By Rob Montana and Kristy Montana
ITHACA – When summer inches closer to Labor Day, the City of Ithaca prepares for its annual doubling of its population – the return of students to Cornell University and Ithaca College.
That took place the weekend of Aug. 20, with classes resuming on both campuses last week. Visits to both institutions offered similar views – students returning to campus expertly navigating about, while newcomers took a little more effort to get where they were going.
Manoly Sisavanh, a Fulbright scholar from Laos, is pursuing her master’s degree in international development at Cornell. This is her first year at Cornell, which she called “her dream university.”
“It has a specialty in natural resource management,” she said. “Besides world-class academic knowledge, I want to make connections while I’m here. Cornell has diverse students with diverse backgrounds and knowledge of the field.”
While she’s in Ithaca, Sisavanh is hoping to find out: “What I shouldn’t miss being a Cornell student.”
Another international student at Cornell, Kofi Gyan hails from slightly closer – Canada. His undergraduate work was completed at the University of Ottawa and now he is at CU pursuing a graduate degree in computational biology and medicine.
“It leaves a lot of options,” Gyan said when asked what he will do with that degree. “It prepares you for the business world or the academic world.”
As for what prompted him to come south to Cornell, he said the opportunity to move outside his comfort zone.
“I was trying to decide between here and another place, and the other one seemed a little more familiar and a little more of a safer choice,” Gyan said. “Cornell was pushing into the unknown, and so I chose the path less taken.”
While on East Hill, he is hoping to meet a lot of people and “broaden my perspective.”
“I want to get more of a glimpse of the world, aside from academics,” Gyan said, noting he wants to know, “Where are some of the favorite places to go and things to see here?”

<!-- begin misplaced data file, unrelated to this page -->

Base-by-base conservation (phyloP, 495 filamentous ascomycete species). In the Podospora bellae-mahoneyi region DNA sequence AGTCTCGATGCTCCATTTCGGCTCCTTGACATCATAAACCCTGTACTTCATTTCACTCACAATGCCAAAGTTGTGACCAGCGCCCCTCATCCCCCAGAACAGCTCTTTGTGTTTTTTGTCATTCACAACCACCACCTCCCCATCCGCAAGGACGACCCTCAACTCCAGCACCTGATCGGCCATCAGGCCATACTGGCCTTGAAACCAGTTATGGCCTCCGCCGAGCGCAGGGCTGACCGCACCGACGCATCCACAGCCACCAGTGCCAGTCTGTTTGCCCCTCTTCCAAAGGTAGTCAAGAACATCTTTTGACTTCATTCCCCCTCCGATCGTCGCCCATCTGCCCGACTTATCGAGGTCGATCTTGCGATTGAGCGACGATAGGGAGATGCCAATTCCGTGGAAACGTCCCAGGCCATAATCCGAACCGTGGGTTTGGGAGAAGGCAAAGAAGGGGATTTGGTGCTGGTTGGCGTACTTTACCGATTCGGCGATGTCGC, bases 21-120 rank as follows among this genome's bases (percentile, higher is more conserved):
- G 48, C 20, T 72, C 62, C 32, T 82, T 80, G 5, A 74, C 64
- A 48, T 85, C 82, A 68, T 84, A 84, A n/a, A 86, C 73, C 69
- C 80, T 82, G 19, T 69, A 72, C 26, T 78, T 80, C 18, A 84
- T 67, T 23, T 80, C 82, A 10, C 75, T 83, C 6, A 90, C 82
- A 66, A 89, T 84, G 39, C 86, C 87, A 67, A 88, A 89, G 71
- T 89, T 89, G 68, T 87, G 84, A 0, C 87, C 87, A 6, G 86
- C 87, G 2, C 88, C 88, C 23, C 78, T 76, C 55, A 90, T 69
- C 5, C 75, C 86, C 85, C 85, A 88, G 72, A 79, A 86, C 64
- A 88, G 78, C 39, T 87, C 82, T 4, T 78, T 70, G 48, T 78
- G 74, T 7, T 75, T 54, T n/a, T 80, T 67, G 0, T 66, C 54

Justin Hall, a junior from Connecticut, is a pre-med student preparing to have a more focused experience in his third year at Cornell.
“I’ll be transitioning toward moving on to applying to med school and taking the MCATs,” he said. “This year will be more looking ahead to the future than in past years.”
Hall said Cornell newcomers should find ways to take advantage of opportunities on campus.
“Definitely get involved early,” he said. “The longer you’re involved in organizations, the more it will benefit you.
“Also, time management is the most important thing for success at Cornell,” Hall added.
Nicole Biatowas, a first year graduate student at Ithaca College from Shelton, Conn., said she’s found the Ithaca (city) community to be welcoming thus far.
“I hope to gain new perspective and new knowledge this semester,” she said, noting she picked IC for it’s occupational therapy program.
Part of that knowledge includes a question she has for returning students: “Where is the best place in Ithaca to de-stress from school work?”
Deanna Orfanos, also a first year grad student at IC, was surprised she wound up attending a grad school so far from her home of Queens.
“The staff is so friendly and very welcoming,” she said of her experience since her arrival in Ithaca. “Everyone on campus seems so willing to interact, and Ithaca – it’s a happy place.
“I think I’ll gain a lot from all the people here,” Orfanos added. “The population seems to be a nice diverse mix of really friendly people willing to interact.”
Though temperatures were in the 80s last week, she had her mind on winter when asked what she’d like to know from those who have already experienced that here.
“What’s the best thing to do in winter for fun?” Orfanos said. “How do people spend their time in Ithaca in the winter?”